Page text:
Is the 'Shock Doctrine' taking place in Haiti?

4/12/2011, 5:25 p.m.

Are we witnessing the 'Shock Doctrine' in Haiti?


Amsterdam News Staff

Unpopular, usually right wing, economic and political reforms tend to pass through with no mention in times of duress. Whether it's within a nation or on foreign soil, the dominant power that claims "we're here to help" ends up creating the new power structure of a nation. The foreign power rebuilds the country in its own image. Some people have referred to this policy as "The Shock Doctrine," making reference to the Naomi Klein book of the same name.

In the book, Klein speaks of how the United States takes advantage of nations in the midst of disaster by exploiting their need for aid of any kind. Freedoms come under the whims of U.S. occupation, much needed services are cut or provided with strings attached and other services that were once public are forced into the private sector.

It looks like Haiti could be in the throes of the Shock Doctrine.

U.S. troops have recently taken control of the presidential palace grounds in Port-au-Prince. The Haitian government, with the help of U.S. troops, declared a state of emergency and has imposed martial law in the nation, leaving little to the imagination. With Haiti in desperate need of medical supplies and clean water, and an increase of 7,500 soldiers this past Monday, America is in Haiti for the long haul. The American right-wing think tank the Heritage Foundation sure hopes that's the case.

In a blog post titled "Things to Remember While Helping Haiti," the organization presented several points they felt were the most important to Haiti relief.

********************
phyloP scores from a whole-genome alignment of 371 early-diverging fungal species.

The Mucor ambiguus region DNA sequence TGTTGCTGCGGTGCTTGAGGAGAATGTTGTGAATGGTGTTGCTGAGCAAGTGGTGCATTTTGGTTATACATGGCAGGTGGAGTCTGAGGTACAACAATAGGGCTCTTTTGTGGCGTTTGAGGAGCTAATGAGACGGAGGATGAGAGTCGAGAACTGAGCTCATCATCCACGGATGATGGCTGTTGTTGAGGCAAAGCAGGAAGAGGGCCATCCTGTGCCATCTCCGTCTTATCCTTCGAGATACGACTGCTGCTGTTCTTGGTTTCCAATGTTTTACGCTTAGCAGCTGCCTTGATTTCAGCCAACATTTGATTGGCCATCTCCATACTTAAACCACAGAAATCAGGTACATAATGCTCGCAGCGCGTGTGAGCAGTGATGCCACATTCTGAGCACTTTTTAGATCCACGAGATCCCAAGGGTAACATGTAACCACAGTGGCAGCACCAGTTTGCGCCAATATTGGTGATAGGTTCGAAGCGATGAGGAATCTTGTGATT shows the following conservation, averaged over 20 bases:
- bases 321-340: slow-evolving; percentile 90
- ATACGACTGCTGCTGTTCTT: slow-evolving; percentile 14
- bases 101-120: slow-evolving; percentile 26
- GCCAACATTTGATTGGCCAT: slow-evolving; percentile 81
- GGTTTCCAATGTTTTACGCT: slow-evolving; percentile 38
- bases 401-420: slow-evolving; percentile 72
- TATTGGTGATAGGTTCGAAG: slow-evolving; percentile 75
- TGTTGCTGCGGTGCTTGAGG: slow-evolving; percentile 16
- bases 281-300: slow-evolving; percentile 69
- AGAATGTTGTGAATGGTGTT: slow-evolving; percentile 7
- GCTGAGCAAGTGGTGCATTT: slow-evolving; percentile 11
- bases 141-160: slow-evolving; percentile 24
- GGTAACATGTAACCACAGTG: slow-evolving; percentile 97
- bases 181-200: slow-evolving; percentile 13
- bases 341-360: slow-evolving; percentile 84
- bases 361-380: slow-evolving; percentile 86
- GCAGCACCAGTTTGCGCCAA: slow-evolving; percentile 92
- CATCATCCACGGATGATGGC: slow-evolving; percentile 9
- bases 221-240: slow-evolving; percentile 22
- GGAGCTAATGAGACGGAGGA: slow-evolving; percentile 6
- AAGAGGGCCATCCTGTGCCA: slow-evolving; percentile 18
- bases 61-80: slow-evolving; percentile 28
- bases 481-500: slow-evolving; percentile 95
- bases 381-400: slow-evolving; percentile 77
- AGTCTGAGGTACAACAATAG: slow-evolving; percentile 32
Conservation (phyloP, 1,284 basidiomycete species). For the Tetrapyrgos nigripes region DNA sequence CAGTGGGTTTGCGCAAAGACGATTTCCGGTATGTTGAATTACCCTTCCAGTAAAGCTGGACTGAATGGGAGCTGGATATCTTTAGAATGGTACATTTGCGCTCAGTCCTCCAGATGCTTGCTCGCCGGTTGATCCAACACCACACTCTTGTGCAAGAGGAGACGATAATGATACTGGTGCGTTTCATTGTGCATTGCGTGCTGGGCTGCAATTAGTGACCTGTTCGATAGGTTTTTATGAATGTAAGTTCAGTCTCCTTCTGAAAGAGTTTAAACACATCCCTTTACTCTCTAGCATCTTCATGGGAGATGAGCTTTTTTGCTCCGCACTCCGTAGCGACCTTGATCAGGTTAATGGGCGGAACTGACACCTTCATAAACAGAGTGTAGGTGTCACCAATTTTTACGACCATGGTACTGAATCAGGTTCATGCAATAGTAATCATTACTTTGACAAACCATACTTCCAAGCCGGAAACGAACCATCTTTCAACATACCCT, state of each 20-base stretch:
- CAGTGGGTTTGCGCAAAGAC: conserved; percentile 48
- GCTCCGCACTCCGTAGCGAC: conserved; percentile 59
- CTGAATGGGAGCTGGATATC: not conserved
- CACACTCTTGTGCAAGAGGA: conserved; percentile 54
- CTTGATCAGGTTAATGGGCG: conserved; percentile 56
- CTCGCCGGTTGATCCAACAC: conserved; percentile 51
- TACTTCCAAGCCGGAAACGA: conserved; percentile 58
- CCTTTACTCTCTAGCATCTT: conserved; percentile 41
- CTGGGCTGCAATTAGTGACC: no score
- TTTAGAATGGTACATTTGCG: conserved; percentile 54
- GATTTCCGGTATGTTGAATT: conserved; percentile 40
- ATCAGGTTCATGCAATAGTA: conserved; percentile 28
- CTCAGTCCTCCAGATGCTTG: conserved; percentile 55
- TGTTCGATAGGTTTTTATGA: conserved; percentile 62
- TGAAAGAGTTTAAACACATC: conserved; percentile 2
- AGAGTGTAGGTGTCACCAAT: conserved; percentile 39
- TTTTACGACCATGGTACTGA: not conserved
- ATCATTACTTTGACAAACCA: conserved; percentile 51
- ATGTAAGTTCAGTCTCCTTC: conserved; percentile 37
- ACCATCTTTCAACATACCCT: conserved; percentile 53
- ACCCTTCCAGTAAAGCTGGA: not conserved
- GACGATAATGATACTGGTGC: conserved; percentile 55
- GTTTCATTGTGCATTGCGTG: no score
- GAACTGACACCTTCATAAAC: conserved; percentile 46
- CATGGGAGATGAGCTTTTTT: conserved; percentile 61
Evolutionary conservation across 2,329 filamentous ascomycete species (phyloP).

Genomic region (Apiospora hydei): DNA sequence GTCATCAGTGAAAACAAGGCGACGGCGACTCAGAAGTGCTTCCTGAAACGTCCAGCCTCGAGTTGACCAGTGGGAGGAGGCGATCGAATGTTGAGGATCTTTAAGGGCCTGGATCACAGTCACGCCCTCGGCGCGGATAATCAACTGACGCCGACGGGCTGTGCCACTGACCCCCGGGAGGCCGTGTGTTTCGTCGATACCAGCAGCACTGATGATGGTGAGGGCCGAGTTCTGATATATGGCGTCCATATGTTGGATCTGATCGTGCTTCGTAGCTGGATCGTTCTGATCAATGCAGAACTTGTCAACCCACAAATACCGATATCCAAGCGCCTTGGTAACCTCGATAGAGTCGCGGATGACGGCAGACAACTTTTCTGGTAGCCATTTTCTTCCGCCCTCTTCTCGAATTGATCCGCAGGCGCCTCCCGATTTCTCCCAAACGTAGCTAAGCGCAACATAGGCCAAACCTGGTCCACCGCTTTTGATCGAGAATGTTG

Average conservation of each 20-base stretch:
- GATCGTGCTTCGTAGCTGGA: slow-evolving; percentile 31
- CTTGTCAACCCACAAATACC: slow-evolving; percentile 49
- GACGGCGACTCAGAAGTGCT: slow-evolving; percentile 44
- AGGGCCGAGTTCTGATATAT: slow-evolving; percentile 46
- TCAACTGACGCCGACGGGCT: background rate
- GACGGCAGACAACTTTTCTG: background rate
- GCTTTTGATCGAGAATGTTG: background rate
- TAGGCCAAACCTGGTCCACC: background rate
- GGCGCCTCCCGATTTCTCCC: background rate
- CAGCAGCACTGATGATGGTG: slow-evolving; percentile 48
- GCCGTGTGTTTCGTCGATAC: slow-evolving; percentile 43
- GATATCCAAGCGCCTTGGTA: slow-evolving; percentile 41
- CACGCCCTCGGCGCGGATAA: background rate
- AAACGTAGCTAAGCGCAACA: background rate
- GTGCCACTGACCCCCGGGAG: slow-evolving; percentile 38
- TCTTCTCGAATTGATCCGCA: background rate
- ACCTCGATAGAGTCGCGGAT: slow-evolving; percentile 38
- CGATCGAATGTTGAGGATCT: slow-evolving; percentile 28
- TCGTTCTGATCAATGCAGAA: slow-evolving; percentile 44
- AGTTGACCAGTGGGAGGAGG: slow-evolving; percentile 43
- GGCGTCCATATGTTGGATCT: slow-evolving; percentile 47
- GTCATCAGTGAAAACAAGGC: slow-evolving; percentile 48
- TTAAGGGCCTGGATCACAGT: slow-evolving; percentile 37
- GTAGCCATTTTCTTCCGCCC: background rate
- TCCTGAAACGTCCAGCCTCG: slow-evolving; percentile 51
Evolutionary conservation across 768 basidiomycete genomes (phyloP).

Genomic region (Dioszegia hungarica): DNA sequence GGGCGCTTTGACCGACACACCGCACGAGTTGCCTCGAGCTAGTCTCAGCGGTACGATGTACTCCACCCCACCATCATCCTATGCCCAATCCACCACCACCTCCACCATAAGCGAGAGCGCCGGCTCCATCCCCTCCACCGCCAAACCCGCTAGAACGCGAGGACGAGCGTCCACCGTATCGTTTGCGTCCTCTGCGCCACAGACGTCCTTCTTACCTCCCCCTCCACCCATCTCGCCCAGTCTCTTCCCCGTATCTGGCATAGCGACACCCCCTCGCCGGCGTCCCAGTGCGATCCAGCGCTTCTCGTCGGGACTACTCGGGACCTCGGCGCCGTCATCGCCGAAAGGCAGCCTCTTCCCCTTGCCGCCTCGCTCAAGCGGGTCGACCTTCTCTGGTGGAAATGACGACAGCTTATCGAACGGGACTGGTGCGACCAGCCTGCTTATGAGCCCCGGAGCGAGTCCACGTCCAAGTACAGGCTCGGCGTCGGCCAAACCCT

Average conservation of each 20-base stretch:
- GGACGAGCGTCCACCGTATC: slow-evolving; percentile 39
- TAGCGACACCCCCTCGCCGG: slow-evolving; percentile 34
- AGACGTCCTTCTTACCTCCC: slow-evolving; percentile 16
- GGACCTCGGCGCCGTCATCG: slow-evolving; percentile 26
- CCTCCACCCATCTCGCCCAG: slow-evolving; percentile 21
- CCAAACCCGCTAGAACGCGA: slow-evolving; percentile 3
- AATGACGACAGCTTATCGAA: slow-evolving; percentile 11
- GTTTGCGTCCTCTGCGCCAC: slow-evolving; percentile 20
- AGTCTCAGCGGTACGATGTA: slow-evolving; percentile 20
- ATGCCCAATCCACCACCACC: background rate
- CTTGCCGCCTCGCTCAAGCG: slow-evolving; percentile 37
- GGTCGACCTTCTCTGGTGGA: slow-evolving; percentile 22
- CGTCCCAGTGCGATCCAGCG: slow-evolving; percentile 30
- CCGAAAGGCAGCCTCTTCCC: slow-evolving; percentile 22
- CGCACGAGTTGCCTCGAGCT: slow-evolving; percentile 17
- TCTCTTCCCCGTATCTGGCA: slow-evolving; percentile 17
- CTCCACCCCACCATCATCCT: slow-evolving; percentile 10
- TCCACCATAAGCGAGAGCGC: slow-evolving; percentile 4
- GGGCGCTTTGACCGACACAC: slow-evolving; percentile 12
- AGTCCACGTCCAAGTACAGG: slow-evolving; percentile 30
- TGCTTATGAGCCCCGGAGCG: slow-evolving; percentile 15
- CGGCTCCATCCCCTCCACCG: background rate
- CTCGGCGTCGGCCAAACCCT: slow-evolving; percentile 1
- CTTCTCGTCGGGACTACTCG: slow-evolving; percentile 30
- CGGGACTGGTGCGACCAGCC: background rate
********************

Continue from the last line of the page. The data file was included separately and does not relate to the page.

"The U.S. government response should be bold and decisive," read the post. "It must mobilize U.S. civilian and military capabilities for short-term rescue and relief and long-term recovery and reform. Congress should immediately begin work on a package of assistance, trade and reconstruction efforts needed to put Haiti on its feet and open the way for deep and lasting democratic reforms."

The post also called for the U.S. to interrupt the "nightly flights" of cocaine to Haiti and the Dominican Republic from the Venezuelan coast and to make sure that there isn't a "large-scale" movement by Haitians to escape their land and enter the U.S. illegally.

It's something that New York Councilman Charles Barron has seen one too many times.

"First of all, the American government, if you look at their history in Haiti, has always been about disaster capitalism," said Barron, who declared himself a fan of Naomi Klein's book.

In 1915, President Woodrow Wilson sent the marines to Haiti to protect American business interests, while the rest of the nation dealt with several government coups. Wilson eventually took over Haiti's national bank and transferred half a million dollars in Haitian money over to the U.S. for "safety" reasons. In 1994, the U.S. led an intervention to restore President Jean-Bertrand Aristide to power. He was eventually overthrown again with the help of George W. Bush administration.

"Yes, ['The Shock Doctrine'] is happening," said Barron. "That's why it's important for Black leaders to go to our Black nations to say, 'What are your needs? And 'we got your back.'" But a certain third-term politician doesn't want Barron to have any Haitian's back.